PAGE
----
The very extroverted Rothmann approached pairs of mothers and daughters in various festivals in China, Europe and the US inviting them to pose for his point-and-shoot. He utilized a white acrobat ring as icebreaker and prop asking each couple to use it as a possible interpretation of their bond. The imaginative use of this ring by mother and daughter as well as body language reveals a wide emotional range and status in their relationships.
For example, on the east wall of the main room, two photos of an East Indian pair sharply contrast their relationship. On the left, mom and daughter with eyes averted off the frame, stand grimly and stiffly three feet apart and hold the ring as if a barrier between them. Either uncomfortable with each other or the photo op, the image resembles a wanted poster or police lineup.
To their right, mother and daughter share more than a symbolic circle. Standing next to each other wearing similar festive and colorful garb and engaging smiles, they do more than tolerate one another. Bearing a strong resemblance and comfortable in each other’s space they could easily pass for sisters in spirit as well as appearance.
Two photos on the south wall dominate with their more playful use of this circular bond. In one, both mother and daughter peer through the prop together as if they “see” things alike. The other depicts a mom who has framed her daughter’s face, possibly saying, “I made her in my image” or “I’m proud of this picture.” Similarly, two photos in the next room use the circle as a halo while bookending the entire midsize series. On the right, daughter holds the “halo” over her mom sitting courtly on her throne in a garden. Quite the reverse on the left is the mother who proudly supports a halo over her model-like daughter much as she has done, no doubt, her offspring all her life.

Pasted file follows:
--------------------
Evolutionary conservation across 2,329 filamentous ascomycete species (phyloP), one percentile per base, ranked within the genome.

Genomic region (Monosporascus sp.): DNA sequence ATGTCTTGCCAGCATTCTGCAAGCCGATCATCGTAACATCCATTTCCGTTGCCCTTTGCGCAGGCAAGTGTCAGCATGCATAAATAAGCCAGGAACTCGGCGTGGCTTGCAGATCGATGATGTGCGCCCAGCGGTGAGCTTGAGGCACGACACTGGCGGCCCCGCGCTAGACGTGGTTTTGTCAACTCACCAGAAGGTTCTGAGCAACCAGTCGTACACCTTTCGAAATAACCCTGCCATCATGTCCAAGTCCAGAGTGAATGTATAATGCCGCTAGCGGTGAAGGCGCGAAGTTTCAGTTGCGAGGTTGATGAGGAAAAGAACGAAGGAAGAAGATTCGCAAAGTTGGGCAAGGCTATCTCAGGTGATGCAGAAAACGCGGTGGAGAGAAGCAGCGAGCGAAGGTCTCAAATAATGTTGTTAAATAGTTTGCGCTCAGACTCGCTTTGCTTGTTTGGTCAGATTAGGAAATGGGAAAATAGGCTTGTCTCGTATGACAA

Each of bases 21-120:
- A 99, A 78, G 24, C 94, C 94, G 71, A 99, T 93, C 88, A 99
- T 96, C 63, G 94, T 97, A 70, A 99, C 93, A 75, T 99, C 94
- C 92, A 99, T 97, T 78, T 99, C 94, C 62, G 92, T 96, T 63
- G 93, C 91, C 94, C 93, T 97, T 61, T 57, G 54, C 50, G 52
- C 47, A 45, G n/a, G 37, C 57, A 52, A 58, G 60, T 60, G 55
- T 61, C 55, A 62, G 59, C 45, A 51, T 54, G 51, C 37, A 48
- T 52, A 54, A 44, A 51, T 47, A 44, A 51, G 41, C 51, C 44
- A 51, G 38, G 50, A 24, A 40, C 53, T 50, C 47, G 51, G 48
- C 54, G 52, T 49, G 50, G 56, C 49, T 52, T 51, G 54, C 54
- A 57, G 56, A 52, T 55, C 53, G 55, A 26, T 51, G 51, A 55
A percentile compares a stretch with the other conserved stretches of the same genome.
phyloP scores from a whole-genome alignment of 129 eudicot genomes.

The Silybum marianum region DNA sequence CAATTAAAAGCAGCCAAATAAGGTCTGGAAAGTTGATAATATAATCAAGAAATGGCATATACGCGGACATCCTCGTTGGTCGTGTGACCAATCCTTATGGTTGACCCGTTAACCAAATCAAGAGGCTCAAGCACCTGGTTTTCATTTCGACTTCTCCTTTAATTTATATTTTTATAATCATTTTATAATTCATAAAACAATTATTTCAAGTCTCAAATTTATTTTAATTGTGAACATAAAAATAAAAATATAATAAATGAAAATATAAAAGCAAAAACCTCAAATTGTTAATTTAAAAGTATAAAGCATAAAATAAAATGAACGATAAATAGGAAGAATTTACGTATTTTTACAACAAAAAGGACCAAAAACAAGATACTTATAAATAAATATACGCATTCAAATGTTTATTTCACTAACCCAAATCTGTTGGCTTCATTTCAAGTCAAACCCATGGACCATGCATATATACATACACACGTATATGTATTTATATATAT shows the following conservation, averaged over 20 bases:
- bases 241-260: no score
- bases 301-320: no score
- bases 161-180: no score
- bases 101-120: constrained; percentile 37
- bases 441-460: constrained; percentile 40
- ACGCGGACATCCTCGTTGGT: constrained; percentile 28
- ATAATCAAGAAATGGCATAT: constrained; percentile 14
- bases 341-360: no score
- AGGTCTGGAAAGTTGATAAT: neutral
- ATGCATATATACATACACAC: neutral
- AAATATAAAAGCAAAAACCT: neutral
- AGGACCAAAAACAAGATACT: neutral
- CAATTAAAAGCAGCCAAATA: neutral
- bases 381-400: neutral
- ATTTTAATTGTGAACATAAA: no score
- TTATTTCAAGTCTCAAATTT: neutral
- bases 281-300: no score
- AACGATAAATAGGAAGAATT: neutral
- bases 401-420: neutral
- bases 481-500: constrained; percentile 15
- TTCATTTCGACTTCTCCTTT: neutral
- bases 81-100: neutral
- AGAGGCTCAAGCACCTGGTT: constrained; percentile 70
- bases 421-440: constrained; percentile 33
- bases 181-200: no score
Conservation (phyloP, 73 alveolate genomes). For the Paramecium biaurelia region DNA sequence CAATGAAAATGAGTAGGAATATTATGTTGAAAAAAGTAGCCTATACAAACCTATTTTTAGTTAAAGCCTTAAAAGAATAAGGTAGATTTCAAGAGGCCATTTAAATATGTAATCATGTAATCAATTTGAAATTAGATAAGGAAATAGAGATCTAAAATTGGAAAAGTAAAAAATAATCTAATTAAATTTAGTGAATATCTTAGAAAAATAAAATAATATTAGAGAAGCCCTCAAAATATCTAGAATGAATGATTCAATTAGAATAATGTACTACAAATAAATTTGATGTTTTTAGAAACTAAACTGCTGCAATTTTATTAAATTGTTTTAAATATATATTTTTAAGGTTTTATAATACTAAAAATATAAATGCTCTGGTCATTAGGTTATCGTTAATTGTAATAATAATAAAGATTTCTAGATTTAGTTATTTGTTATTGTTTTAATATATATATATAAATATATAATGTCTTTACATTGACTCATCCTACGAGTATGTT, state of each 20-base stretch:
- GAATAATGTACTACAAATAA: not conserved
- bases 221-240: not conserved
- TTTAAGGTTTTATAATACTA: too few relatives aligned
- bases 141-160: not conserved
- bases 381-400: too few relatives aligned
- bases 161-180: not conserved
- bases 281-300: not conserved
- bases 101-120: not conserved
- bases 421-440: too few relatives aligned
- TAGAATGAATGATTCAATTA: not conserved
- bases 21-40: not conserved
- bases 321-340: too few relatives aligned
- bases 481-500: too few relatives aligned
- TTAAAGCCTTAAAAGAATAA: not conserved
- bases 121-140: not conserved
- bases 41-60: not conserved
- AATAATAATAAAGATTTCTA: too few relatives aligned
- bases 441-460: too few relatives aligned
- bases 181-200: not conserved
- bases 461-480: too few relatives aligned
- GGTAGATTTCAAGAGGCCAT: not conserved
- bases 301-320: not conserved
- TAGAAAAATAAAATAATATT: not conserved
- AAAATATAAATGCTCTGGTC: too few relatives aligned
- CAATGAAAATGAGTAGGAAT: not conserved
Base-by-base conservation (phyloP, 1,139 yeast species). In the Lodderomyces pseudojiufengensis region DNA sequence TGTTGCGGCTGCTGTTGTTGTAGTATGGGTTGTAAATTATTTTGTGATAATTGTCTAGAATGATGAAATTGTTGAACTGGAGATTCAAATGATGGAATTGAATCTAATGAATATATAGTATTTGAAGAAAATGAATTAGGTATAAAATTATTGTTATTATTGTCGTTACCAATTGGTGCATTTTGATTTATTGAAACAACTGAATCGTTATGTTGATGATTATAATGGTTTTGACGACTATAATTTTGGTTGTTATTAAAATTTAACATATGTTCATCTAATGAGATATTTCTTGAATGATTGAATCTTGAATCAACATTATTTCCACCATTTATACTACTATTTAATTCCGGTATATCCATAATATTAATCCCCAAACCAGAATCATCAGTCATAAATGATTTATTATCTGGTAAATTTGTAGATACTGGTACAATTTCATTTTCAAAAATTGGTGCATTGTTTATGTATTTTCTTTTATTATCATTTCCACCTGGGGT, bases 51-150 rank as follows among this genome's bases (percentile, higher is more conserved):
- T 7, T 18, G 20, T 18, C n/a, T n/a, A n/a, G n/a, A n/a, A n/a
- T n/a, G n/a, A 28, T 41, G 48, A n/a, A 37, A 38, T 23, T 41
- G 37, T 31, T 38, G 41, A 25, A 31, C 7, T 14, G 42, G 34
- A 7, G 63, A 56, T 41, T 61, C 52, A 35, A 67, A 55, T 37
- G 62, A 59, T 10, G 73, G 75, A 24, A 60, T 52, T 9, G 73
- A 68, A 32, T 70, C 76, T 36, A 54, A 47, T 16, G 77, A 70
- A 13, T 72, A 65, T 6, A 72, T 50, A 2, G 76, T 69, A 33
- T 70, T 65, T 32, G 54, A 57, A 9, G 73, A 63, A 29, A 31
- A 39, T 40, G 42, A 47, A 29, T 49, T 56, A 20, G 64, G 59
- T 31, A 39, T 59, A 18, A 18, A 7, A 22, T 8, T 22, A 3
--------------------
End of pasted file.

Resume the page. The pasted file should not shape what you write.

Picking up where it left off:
By contrast are the more nostalgic and pensive portraits of Kassner’s whose bond is established with hands and faces. In that same alcove in the main room, the artist’s grandmother and daughter pause along a path and their body language—grandma listing to her right, youngster straight and tall-- and firmly gripped hands speak volumes about unspoken yet deeply felt ties that bind.
Kassner’s two large portraits of his parents are studies in contrast. They both stare hypnotically back at the viewer, he proud and somewhat distant with hands of quiet resolve, she in one frame with a beguiling yet bemused expression and then covering her face with her hands in the second, perhaps overwhelmed by the moment and unwilling to deal with or reveal any more.
A small series of similar face and hand diptychs continues in the hallway to the back room where hang more large family portraits, but it’s three fortuitous family candids that stand out. On the right side of the west wall, a set of grandparents, anxious to please, gather themselves as the grandfather awkwardly adjusts his glasses. In the middle in a last rite of sublime solitude, Kassner freezes in time a moment shared with grandmother at her hospice bedside.
More poignant perhaps is an uncharacteristic long shot of his grandparents embracing during one last visit to their old family home, shot two rooms away, each threshold a transition of time and space over a lifetime together. In all three images, hands hold tight and embrace what they see, know and love of value in their lives.
Portraits: Gerhard Kassner & Christian Rotthman continues through Dec. 6 at the Garden of the Zodiac Gallery in the Old Market Passageway, 1042 Howard St., Tuesdays through Saturdays from noon to 7 p.m.